Community College of Philadelphia is unveiling its first LGBTQ center to provide a safe, affirming space for LGBTQ-identified students.
The initiative is part of the college’s larger mission to support LGBTQ students, said Gregory Murphy, vice president of institutional advancement at CCP, who was involved in creating the center.
“We’re providing accessible, high-quality education that will contribute to students’ success while helping them make it to graduation. The center is one of many steps the college is taking to spread the message that we’re inclusive to all students, especially those from marginalized groups.”
The MarcDavid LGBTQ Center is the newest addition to the Winnet Student Life Building on CCP’s main campus in the Fairmount neighborhood. The open-admission institution has close to 15,000 full-time students enrolled, with more than 30,000 students taking credit and noncredit courses.
Vincent Scarfo, the center’s newly appointed coordinator, went from holding meetings in secret locations at the University of Southern California a few years ago for a group of LGBTQ students who were part of Greek life to now welcoming LGBTQ students to his own office — one adorned with rainbow and transgender-pride flags.
Scarfo, who identifies as queer and genderqueer, wanted to work for gender- and sexuality-specific centers since moving to the city three years ago, but lacked professional experience. He landed at Temple University in the residential-life department, where he immersed himself in the city’s LGBTQ scene and cofounded Qunify, a social community dedicated to creating drug- and alcohol-free “queer-adjacent spaces where queer people feel safe, visible and respected,” he said.
Qunify in turn helped Scarfo land the job as the MarcDavid Center’s inaugural coordinator, where he intends to “remove any additional barriers LGBTQ folks have from getting an education.”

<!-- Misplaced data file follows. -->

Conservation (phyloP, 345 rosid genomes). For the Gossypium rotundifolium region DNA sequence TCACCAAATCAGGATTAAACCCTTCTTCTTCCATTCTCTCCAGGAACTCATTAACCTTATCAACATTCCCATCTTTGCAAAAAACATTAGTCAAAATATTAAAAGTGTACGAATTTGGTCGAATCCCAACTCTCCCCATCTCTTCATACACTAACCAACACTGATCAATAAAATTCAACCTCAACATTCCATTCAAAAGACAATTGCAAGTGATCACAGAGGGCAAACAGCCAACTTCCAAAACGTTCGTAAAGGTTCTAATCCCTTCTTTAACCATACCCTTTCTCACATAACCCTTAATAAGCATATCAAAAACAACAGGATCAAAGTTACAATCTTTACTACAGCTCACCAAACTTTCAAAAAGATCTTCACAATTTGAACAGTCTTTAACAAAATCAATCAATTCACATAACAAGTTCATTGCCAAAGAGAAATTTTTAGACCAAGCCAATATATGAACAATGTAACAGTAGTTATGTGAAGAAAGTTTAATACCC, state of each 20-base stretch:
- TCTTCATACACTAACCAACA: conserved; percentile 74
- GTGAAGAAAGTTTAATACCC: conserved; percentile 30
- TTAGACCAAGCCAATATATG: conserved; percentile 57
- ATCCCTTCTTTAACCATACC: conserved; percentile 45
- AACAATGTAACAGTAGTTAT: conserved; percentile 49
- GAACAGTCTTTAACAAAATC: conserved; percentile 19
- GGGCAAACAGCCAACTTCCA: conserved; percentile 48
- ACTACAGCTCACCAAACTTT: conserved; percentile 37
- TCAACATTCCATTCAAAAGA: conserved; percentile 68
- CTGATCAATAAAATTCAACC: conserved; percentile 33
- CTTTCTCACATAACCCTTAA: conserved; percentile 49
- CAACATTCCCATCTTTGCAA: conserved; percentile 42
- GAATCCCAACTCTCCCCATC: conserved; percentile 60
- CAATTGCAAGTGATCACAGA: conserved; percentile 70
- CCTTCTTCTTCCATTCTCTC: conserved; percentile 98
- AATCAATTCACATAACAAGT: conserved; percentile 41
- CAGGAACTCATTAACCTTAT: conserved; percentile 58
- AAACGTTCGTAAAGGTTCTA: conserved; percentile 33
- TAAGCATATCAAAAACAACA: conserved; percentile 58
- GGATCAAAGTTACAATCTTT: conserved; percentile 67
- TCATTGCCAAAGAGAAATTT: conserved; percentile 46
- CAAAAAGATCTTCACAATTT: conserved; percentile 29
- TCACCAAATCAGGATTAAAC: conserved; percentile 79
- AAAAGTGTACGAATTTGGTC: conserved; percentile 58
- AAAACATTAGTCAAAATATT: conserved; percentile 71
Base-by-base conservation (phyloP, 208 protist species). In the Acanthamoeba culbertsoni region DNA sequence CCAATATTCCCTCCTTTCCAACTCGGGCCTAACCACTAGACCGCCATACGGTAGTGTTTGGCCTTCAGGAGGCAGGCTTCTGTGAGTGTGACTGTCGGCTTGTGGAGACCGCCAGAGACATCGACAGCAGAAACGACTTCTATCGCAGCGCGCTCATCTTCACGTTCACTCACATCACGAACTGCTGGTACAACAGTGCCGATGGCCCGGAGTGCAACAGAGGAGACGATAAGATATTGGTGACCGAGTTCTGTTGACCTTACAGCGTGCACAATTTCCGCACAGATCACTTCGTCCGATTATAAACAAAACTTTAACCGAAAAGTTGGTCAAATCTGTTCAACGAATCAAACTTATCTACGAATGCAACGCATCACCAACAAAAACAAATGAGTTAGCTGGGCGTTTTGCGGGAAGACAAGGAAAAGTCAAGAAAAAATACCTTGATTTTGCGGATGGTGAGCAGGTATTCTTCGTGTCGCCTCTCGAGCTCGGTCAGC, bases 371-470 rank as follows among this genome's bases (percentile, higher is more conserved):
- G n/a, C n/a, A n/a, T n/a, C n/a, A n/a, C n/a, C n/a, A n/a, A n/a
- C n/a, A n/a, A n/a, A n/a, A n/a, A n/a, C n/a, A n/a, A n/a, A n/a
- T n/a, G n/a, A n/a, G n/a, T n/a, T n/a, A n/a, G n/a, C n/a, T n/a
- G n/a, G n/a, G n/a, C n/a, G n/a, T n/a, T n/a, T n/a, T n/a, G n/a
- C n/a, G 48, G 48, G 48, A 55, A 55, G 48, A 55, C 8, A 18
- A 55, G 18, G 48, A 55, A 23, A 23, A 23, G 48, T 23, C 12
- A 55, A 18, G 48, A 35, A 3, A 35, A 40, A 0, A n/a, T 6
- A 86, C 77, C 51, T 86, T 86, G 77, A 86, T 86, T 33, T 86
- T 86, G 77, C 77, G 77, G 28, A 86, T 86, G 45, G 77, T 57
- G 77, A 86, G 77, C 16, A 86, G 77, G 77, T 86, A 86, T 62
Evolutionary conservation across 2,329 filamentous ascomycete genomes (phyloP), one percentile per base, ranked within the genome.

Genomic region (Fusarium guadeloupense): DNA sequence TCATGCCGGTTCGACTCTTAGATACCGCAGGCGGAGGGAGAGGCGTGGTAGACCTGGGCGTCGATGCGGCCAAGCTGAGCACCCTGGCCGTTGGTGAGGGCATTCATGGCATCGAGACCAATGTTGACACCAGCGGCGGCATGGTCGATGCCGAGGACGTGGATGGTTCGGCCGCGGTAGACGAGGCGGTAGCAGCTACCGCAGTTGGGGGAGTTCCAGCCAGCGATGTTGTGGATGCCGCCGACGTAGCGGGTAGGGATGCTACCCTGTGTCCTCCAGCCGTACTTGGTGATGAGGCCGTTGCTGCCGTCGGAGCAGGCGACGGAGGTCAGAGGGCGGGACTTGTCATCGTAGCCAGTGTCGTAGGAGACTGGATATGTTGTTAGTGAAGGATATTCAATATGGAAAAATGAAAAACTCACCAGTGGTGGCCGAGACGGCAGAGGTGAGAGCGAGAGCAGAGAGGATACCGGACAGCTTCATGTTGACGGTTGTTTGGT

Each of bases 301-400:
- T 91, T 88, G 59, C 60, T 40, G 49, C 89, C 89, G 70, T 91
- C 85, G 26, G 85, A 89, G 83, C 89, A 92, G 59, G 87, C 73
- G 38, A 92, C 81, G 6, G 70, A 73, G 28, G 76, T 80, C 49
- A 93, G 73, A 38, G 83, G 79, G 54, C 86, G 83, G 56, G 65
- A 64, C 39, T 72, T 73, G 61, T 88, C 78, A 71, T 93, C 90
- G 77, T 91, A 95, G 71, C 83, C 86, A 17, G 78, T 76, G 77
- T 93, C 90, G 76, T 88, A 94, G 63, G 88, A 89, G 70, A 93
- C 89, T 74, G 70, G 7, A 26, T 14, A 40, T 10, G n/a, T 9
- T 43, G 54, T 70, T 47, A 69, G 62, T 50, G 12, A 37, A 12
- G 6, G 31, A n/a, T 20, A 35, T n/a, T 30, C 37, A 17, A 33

Scarfo greeted a reporter in a flower-printed skirt with fingernails painted metallic blue to complement the skirt’s blue hues. His carefully coordinated coral-painted toenails and coral lipstick perfectly matched the flowers printed across his skirt. His office and the center’s quaint lounge area are nestled between the Women’s Outreach and Advocacy Center and the Center for Male Engagement. Scarfo said he’s still deciding on décor for the lounge area, currently home to a handful of chairs and a table with LGBTQ-specific reading material.
Shailynn Gabriel, a second-year CCP student, said she is excited about the new center.
“This is a major step that CCP is taking to be more inclusive towards queer students. I don’t know any other community college that has an LGBT center. There aren’t many spaces that are exclusively for us on campus, and the center’s existence makes me feel more visible. We finally have a space that we can call our own.”
Scarfo said his priority is to meet the needs of students.
“I want this to be a student-centered, student-focused office, and I want to be able to cater what we offer to the students’ needs,” Scarfo said. “I’m excited about the prospect of working at a community college because I wanted to work at an institution that’s devoted to equity, diversity and creating access for people.”
The center was funded by, and named after, the Marc David Foundation, an independent organization that recognizes academic success and advocacy in the LGBT community. CCP announced the creation of the center during its “Acting on Diversity: LGBTQ and Community Colleges” conference last October.
LGBTQ students at CCP now have access to educational and professional resources such as information on scholarships, job opportunities and sexual health. A work-study position may be available for students later in the school year, Scarfo said, once he establishes the center’s responsibilities. For now, it’s open and ready to host students.
His first initiative as coordinator was getting the school’s LGBTQ+ Club reinstated. The group was inactive during the 2017-18 school year because of low attendance and lack of a student-executive board. Since taking the position in July, Scarfo has already recruited several students to hold board positions.
Other goals include assisting students on changing their names and gender markers within the college based on their preferred gender identity. Last year, CCP approved the chosen-name policy, which allows students to go by a name that differs from their legal name.
Scarfo said the name policy’s “implementation is still vague” and he’s working on “streamlining that process to make it easier for students to access.”
“My goal is to be a one-stop-shop for LGBTQ students. My goal is to be an ally to all the groups that are marginalized within our community and continue to educate myself to make sure that I can support those students any way that I can.”